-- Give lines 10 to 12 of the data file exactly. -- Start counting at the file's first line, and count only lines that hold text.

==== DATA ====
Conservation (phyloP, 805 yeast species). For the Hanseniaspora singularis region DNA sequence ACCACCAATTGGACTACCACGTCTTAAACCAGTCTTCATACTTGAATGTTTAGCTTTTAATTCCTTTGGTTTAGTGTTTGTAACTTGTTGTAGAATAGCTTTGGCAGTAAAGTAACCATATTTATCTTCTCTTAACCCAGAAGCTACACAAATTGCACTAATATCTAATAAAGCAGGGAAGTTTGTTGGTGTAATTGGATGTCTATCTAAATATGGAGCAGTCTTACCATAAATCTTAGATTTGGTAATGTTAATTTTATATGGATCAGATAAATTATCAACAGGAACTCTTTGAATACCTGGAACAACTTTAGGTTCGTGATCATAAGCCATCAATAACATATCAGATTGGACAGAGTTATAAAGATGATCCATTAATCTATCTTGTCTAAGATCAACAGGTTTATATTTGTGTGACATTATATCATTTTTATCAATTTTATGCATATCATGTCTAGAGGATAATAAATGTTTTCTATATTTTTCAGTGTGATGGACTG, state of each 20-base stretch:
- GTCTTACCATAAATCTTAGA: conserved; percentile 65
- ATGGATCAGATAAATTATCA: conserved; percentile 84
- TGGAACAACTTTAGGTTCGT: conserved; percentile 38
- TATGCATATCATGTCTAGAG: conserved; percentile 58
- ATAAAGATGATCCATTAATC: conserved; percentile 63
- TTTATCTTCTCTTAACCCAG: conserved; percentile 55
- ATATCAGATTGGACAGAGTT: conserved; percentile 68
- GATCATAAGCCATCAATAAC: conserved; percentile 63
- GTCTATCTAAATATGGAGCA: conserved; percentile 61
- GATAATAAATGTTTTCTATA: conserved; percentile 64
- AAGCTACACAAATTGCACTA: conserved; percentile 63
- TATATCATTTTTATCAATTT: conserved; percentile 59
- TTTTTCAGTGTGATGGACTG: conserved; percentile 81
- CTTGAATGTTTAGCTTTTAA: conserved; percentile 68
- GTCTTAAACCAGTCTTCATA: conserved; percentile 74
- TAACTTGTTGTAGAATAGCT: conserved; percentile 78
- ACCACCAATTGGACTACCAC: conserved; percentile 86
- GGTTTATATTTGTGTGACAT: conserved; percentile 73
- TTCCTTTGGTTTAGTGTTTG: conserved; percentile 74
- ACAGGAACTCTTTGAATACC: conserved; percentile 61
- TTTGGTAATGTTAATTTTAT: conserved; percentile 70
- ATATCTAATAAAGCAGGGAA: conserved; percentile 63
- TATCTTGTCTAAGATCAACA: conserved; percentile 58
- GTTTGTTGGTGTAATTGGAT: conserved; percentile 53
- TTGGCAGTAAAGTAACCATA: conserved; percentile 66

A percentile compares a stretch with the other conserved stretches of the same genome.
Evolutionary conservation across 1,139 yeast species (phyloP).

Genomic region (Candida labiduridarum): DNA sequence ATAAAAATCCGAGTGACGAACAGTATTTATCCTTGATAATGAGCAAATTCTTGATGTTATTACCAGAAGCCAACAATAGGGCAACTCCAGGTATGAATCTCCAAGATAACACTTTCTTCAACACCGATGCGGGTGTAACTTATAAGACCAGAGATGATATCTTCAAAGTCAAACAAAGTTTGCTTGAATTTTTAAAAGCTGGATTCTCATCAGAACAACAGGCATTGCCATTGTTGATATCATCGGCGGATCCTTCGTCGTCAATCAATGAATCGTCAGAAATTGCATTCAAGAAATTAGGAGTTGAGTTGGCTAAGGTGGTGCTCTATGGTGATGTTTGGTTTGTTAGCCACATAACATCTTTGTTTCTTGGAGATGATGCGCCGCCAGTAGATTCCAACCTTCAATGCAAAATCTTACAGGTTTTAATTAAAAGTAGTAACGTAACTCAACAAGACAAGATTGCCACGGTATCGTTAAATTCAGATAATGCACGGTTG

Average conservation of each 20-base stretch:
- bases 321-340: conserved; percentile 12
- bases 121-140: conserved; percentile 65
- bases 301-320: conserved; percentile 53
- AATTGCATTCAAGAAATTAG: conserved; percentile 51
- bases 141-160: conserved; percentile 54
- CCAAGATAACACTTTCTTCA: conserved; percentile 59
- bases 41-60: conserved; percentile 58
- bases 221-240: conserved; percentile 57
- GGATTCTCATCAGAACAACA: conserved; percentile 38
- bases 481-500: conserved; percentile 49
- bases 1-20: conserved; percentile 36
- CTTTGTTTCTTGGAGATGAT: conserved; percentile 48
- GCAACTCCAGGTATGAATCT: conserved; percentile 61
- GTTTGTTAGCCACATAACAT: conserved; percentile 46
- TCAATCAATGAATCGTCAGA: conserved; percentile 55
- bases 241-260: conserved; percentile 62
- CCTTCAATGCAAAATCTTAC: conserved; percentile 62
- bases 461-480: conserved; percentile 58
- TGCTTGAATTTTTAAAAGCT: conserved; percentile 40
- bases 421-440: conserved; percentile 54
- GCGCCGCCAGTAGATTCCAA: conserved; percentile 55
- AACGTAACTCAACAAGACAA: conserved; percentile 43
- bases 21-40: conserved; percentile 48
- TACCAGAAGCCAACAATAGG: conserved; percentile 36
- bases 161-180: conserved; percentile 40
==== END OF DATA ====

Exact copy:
- GTCTATCTAAATATGGAGCA: conserved; percentile 61
- GATAATAAATGTTTTCTATA: conserved; percentile 64
- AAGCTACACAAATTGCACTA: conserved; percentile 63